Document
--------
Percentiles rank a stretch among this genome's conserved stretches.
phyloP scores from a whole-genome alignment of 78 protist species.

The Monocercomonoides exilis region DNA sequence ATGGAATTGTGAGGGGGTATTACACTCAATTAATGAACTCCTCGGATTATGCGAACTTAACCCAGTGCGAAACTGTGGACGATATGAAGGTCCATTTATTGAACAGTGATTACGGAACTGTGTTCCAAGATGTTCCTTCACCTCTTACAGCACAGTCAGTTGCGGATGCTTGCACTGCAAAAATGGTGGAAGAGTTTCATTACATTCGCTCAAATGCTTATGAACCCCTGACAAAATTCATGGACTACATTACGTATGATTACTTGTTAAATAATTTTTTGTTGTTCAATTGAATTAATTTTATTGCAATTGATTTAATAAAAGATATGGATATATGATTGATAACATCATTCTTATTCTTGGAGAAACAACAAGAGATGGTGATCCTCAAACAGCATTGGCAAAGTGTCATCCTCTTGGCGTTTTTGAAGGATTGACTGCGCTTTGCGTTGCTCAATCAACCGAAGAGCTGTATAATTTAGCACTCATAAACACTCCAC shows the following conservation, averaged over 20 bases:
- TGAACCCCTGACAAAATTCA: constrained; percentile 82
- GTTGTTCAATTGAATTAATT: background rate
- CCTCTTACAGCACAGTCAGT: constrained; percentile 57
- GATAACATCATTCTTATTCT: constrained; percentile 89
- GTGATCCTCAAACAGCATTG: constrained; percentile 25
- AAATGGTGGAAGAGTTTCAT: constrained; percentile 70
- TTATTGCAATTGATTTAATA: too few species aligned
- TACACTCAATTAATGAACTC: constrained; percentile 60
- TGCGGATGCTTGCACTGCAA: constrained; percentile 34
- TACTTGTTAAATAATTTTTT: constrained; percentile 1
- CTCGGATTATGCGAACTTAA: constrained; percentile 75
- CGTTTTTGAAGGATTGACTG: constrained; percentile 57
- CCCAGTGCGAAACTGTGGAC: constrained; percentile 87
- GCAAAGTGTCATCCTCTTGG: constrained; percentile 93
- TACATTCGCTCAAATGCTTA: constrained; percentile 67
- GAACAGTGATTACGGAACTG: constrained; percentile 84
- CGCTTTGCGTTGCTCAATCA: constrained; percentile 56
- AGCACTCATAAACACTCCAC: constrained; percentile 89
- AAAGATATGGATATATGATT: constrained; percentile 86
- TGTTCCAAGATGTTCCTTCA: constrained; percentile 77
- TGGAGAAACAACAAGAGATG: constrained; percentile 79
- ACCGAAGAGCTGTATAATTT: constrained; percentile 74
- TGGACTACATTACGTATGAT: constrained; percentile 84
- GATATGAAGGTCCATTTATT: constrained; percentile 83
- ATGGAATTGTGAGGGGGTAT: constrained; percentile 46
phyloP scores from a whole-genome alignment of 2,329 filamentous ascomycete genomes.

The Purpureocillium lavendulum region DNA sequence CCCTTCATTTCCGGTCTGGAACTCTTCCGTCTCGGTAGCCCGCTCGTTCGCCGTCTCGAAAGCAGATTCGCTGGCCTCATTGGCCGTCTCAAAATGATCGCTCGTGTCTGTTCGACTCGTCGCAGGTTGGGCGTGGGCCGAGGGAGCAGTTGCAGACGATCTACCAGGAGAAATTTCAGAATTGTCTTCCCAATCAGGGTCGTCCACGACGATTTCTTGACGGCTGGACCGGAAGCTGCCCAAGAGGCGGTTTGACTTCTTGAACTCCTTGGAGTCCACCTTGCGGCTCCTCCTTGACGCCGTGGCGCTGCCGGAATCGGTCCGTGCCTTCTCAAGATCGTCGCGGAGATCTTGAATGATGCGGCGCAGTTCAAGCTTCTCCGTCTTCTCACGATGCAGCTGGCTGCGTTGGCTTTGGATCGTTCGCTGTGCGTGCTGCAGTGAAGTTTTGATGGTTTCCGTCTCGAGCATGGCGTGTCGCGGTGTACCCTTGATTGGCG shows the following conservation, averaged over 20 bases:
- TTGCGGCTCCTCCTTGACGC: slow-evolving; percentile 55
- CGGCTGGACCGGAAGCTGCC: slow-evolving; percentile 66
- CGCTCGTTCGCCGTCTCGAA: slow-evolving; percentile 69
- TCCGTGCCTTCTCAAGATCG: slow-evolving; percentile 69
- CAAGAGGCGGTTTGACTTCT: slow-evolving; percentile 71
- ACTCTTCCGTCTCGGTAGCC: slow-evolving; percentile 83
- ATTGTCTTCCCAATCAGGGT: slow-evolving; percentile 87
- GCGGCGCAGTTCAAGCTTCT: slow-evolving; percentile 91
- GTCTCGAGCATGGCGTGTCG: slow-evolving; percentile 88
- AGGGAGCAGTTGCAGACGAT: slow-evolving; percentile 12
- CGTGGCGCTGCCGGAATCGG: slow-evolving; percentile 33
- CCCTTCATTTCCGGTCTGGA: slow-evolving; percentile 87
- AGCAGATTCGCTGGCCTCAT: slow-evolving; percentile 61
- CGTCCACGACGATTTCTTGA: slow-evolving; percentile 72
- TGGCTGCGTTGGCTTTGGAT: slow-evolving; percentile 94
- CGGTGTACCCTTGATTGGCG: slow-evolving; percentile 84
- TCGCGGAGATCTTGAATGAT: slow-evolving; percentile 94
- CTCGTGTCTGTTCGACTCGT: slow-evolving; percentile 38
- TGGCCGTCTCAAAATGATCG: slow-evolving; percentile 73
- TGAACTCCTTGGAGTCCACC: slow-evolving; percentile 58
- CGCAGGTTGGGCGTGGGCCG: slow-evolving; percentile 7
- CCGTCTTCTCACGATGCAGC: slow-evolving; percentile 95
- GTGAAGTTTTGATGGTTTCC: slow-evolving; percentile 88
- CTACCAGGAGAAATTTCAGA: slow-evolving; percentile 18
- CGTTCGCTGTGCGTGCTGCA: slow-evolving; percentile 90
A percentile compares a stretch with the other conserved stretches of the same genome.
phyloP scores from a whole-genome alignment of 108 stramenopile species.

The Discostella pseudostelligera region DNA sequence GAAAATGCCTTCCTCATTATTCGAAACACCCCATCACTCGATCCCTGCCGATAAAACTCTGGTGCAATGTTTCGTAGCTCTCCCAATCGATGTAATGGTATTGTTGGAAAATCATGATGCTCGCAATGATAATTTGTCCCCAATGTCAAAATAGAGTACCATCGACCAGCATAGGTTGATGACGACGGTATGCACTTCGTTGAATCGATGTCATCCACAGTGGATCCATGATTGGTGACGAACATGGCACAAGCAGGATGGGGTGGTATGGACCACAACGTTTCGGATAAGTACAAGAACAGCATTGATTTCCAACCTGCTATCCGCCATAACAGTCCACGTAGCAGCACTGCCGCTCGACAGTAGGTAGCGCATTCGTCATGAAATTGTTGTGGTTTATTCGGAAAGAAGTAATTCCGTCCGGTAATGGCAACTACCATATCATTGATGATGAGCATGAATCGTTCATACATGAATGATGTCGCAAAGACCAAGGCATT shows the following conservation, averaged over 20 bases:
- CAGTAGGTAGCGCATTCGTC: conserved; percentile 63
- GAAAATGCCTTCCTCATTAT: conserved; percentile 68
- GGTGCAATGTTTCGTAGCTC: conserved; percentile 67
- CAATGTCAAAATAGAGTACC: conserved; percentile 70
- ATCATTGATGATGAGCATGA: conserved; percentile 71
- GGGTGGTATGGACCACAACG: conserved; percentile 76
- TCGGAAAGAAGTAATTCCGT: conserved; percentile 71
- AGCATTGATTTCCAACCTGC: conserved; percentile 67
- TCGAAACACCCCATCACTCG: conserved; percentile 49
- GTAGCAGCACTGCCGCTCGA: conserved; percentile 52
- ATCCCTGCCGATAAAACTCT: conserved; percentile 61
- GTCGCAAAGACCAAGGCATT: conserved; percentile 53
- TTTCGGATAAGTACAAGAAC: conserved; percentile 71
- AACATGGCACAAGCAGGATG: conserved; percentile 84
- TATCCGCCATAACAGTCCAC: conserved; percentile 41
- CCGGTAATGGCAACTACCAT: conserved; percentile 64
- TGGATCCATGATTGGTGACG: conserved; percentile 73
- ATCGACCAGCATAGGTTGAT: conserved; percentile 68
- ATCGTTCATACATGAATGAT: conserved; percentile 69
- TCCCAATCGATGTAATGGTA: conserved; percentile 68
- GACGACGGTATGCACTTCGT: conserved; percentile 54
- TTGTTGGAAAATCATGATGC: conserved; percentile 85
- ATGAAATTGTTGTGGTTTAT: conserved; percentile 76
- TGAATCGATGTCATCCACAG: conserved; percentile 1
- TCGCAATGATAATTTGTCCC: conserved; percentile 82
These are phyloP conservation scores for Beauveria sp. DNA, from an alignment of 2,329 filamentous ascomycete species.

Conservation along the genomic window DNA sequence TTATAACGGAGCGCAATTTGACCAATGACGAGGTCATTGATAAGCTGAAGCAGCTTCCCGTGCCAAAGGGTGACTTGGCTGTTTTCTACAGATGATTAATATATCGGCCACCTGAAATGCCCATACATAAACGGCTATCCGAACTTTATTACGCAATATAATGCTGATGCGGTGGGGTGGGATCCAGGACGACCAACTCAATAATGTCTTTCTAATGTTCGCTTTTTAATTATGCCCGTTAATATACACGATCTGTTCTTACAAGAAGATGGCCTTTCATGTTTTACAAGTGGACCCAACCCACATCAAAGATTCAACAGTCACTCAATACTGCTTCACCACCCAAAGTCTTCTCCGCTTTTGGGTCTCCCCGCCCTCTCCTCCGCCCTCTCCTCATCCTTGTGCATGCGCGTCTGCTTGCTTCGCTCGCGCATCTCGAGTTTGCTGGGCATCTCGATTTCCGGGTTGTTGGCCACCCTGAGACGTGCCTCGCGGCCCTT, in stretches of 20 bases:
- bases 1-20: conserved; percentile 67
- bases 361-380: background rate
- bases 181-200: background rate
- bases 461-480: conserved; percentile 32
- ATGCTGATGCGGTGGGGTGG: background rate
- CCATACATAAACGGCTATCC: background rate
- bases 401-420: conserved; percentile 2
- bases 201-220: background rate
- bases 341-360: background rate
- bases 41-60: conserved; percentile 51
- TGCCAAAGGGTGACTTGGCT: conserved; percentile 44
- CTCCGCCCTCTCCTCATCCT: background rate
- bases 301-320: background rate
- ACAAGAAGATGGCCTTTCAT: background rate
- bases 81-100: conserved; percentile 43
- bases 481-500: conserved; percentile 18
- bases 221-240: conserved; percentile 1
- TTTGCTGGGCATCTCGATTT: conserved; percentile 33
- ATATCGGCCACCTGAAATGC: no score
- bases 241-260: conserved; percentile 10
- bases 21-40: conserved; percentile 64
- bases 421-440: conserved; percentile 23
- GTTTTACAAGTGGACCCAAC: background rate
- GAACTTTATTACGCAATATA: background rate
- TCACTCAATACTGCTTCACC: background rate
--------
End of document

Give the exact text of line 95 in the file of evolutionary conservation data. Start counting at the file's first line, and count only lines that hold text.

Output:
- bases 41-60: conserved; percentile 51